|Submission Date||June 28, 2013|
Municipal Services Manager
The entire campus follows a four-tier Integrated Pest Management system that prioritizes preventative and non-chemical methods of controlling pest populations. Exterior IPM programs focus on avoiding landscaping features that may harbour pests, maintaining healthy landscapes to prevent pest infestation, ensuring potential food and water sources are appropriately situated, and using only least-toxic pesticides if necessary.
To incorporate IPM procedures in order to control structural and landscape pests in a safe, efficient and effective manner within the buildings and on the grounds of the University of Calgary, these actions must be taken:
Set Action Thresholds - Before taking any pest control action, IPM first sets an action threshold, a point at which pest populations or environmental conditions indicate that pest control action must be taken. Sighting a single pest does not always mean control is needed. The level at which pests will become an economic threat is critical to guide future pest control decisions.
Monitor and Identify Pests - Not all insects, weeds, and other living organisms require control. Many organisms are innocuous, and some are even beneficial. IPM programs work to monitor for pests and identify them accurately, so that appropriate control decisions can be made in conjunction with action thresholds. This monitoring and identification removes the possibility that pesticides will be used when they are not really needed or that the wrong kind of pesticide will be used.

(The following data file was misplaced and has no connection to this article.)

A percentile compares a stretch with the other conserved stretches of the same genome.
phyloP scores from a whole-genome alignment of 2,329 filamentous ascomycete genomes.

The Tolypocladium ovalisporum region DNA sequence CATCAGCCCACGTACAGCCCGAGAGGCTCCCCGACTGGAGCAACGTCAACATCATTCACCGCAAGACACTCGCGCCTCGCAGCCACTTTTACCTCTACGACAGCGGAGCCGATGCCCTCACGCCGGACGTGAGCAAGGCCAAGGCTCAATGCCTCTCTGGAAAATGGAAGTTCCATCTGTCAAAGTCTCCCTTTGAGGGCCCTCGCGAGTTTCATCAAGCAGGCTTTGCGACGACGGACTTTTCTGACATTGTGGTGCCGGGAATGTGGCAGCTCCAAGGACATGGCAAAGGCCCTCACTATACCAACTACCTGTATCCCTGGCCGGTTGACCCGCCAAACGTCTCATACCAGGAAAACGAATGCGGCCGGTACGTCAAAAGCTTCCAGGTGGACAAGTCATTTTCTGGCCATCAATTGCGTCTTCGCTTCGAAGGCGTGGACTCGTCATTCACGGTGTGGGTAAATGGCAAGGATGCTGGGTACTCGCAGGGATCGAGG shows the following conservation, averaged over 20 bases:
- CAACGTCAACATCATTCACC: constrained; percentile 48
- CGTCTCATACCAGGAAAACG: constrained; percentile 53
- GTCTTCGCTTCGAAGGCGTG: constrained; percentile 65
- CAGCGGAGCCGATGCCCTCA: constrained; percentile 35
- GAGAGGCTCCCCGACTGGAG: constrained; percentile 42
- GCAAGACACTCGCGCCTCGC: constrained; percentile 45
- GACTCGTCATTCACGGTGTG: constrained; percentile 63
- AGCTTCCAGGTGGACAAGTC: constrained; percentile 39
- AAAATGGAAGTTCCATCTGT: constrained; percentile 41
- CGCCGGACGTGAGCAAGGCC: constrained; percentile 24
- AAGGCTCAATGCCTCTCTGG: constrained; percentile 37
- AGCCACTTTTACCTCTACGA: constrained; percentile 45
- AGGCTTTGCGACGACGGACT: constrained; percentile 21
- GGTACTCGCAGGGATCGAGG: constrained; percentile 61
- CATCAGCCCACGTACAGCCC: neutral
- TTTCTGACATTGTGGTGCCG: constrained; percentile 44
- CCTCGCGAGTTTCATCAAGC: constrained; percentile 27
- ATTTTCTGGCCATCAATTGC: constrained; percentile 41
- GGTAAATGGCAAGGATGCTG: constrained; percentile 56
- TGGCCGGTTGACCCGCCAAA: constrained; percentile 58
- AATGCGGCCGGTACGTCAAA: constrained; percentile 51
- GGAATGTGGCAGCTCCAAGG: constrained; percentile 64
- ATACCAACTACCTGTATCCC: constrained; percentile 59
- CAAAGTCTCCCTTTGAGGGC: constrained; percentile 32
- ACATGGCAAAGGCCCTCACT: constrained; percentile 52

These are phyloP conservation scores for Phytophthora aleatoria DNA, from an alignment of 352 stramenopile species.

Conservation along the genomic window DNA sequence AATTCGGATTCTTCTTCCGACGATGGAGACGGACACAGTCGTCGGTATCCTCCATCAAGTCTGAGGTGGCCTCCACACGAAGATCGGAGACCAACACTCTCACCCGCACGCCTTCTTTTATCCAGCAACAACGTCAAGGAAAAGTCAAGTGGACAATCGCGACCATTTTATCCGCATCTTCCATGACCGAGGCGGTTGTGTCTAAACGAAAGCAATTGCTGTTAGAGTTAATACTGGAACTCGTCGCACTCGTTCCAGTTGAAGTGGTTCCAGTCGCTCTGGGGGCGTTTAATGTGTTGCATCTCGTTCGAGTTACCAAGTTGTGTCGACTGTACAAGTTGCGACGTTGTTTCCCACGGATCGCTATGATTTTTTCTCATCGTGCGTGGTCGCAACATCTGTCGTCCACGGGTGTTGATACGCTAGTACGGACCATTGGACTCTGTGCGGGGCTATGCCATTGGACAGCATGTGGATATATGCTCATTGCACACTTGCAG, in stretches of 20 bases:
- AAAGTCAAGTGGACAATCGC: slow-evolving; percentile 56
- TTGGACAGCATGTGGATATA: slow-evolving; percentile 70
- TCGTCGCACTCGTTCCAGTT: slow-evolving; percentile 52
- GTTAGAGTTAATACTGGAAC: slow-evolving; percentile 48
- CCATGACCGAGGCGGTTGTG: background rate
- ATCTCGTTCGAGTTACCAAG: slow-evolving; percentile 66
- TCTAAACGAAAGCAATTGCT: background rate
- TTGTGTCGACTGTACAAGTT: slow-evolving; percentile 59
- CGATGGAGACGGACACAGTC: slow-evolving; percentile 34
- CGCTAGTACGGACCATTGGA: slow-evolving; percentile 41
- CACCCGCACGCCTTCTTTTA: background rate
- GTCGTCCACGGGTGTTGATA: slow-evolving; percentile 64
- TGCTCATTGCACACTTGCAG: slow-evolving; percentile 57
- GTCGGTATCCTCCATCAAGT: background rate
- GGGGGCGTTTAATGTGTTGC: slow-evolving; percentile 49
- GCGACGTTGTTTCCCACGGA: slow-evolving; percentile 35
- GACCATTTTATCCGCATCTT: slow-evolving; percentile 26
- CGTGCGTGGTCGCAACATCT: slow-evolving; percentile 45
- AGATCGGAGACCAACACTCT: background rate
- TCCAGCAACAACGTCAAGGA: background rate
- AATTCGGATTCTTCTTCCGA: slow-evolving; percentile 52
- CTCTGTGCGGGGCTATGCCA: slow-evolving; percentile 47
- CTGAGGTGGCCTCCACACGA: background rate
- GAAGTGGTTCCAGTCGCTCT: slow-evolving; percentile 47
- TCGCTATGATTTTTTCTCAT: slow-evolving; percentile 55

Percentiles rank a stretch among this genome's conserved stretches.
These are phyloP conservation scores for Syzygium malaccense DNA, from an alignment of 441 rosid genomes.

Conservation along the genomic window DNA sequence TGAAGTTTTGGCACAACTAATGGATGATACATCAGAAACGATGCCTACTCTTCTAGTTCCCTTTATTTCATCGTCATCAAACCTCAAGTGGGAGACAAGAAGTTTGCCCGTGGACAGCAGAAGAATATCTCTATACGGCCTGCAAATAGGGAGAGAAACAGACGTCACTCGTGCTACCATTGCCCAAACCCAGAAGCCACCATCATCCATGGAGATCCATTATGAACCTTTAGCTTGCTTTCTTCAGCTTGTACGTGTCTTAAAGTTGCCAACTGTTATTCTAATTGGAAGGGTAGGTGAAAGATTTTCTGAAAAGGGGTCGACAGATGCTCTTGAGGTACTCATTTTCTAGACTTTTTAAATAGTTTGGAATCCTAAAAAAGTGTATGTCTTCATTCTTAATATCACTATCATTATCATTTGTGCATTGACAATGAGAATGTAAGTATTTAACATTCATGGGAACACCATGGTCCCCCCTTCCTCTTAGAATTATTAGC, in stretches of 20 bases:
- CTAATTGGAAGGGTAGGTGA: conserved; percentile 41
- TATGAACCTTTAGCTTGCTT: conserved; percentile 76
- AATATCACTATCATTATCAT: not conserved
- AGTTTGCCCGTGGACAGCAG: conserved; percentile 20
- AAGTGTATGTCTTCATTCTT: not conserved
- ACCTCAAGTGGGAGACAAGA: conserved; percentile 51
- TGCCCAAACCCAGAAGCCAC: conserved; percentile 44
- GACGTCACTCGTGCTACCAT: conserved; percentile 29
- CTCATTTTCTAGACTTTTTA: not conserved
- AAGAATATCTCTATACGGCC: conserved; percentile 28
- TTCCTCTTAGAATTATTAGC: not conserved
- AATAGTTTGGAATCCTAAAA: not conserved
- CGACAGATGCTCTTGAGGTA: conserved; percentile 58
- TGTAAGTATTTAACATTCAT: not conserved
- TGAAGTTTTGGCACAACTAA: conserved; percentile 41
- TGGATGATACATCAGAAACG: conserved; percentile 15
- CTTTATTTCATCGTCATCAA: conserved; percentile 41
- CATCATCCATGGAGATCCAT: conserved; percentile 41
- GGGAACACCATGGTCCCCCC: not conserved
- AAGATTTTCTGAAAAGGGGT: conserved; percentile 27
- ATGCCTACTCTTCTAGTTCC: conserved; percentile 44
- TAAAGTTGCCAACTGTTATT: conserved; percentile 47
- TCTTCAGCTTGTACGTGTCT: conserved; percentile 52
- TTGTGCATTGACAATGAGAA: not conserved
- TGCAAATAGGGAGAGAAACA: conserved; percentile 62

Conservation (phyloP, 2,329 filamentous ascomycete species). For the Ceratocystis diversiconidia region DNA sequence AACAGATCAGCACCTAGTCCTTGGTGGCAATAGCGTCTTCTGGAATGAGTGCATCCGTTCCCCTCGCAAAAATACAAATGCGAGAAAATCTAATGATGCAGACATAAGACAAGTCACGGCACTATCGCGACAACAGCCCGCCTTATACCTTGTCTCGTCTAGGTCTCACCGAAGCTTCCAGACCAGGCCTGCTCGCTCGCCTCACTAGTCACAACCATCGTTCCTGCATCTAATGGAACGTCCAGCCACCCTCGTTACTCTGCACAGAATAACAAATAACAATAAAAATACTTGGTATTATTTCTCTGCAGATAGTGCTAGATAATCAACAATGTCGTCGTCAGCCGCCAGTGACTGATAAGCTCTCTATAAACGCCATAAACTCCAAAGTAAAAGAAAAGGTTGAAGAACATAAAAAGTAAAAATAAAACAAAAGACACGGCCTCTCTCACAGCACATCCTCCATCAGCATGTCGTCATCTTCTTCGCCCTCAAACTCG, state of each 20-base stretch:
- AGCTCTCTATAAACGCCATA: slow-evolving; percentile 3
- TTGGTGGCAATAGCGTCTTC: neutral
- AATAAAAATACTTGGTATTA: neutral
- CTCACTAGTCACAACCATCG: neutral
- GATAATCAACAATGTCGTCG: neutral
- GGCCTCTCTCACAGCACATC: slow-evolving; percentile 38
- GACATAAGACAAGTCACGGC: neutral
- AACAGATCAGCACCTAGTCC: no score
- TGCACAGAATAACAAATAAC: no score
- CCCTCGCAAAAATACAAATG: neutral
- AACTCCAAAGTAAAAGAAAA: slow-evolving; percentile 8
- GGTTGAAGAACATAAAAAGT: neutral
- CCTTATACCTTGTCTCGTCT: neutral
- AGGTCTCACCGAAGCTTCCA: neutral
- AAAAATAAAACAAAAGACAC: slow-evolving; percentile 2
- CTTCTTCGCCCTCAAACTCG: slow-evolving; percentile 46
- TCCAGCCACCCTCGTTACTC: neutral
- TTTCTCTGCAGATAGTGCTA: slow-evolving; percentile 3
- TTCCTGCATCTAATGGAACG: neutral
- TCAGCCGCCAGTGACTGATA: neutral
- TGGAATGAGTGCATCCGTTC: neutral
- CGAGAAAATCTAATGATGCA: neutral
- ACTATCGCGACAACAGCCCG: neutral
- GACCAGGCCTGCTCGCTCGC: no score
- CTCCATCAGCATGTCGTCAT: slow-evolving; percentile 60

Prevention - As a first line of pest control, IPM programs work to manage the crop, lawn, or indoor space to prevent pests from becoming a threat. In lawn maintenance, this may mean using methods such as selecting types of sod and grass seed that are more pest-resistant varieties. These control methods can be very effective and cost-efficient and present little to no risk to people or the environment.
Control - Once monitoring, identification, and action thresholds indicate that pest control is required, and preventive methods are no longer effective or available, IPM programs then evaluate the proper control method both for effectiveness and risk. Effective, less risky pest controls are chosen first, including highly targeted chemicals, such as pheromones to disrupt pest mating, or mechanical control, such as trapping or weeding. If further monitoring, identifications and action thresholds indicate that less risky controls are not working, then additional pest control methods would be employed, such as targeted spraying of pesticides. Broadcast spraying of non-specific pesticides is a last resort.
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